12. In Iraq, the US have stabilized the situation somewhat by doing essentially what Saddam did all along. Fear, co-opt some, bribe some, pay some, and divide some. Outside of the Green zone, there is really no true government but warlords, gangs, bandits, factions, and the like. Iran has essentially played a major role in stabilizing Iraq by having its hand in with every faction except the hard line Sunnis. Here Syria has been able to help due to the ties between the two Baath party factions.

13. Europe is tired of competing, and the population is fully frazzled at having to work harder, longer, and in a more frantic way than ever before. The elite have a vision of Europe equal to that of the US in all measures and the population see an incompetent parasitic bureaucracy that is out of touch with reality.

14. Returning to the US, I see that the public here is so oblivious to what the rest of the world is doing that it is truly amazing. In terms of energy efficiency every toilet has a water sparing system and every lighting is motion activated to reduce energy costs in every place I went to even in Syria and here we are still refusing to see the train coming down the track full speed ahead at us. The deer in the headlight is an apt description.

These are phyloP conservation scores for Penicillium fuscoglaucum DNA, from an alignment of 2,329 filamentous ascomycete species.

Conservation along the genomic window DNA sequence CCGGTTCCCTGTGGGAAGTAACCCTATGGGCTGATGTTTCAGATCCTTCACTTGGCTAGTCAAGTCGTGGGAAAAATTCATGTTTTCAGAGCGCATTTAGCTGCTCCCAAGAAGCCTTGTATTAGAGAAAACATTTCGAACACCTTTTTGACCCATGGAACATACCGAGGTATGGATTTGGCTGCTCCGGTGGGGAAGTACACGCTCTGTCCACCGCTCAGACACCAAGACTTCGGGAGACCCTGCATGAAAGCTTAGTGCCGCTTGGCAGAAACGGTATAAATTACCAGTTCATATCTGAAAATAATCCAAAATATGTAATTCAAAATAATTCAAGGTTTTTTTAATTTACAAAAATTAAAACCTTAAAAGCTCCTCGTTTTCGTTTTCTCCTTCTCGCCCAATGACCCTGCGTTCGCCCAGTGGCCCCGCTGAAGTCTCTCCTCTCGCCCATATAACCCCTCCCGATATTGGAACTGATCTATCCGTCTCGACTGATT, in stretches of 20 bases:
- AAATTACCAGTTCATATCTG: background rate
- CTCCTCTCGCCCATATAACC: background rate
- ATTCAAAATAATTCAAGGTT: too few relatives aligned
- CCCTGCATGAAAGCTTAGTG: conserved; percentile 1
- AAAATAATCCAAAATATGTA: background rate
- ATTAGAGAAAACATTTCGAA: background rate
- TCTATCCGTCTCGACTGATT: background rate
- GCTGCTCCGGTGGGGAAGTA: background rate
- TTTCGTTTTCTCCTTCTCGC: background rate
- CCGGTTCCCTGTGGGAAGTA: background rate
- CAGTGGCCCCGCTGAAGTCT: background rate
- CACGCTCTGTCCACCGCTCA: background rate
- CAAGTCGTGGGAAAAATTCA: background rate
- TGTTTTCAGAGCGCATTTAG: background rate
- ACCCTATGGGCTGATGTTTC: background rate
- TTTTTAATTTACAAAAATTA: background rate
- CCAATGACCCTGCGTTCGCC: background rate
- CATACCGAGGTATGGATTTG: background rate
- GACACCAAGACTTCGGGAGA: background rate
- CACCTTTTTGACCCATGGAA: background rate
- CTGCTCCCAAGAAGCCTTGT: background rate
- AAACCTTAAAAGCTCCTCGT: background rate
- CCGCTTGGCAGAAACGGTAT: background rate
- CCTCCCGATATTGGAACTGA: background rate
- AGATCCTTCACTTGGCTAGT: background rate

15. Finally the consensus in the ME from the 2006 war is that the Israeli public and the Israeli society have moved into a stage of development that they no longer are willing to fight. 3000 HA fighters fought to a standstill 30 000 Israelis. I wish you could see the pictures of Nasrallah in the region to have an idea of the depth of popularity that he enjoys.

Comments (71)

Qifa Nabki said:


Good post.

I too think that partitioning Lebanon would be a disaster.

What are your thoughts on the way forward for the country? I am assuming that Hizbullah and the FPM will seize a majority (maybe 55-60%) of the next election. What do you think are the priorities?

Apologies for the Lebanon-specific query.

July 18th, 2008, 11:44 pm


norman said:


Thank you , You made feel good.

July 19th, 2008, 12:28 am


Majhoool said:

I have doubts about the credibility of these observations. Its sounds one sided and apologetic.

I see expats coming back from Syria ALL THE TIME, and I have to say none has been as positive as Observer.

Anyways, thanks for sharing this with us

July 19th, 2008, 1:42 am


JustOneAmerican said:

Interesting observations – I’m curious as to how they were formed – talking to everyday people, or what?

Unless you had some kind of special access, I’m not sure how you can legitimately make claims about the “transformation” of the military and the unbreakability of the alliance with Iran just to name two.

Still, several observations are noteworthy and valuable.

July 19th, 2008, 2:32 am


trustquest said:

Observer, previously you wrote deeper and more comprehensive comments, the recent post is flew on the surface of events, and there is no mentioning of economic hardship.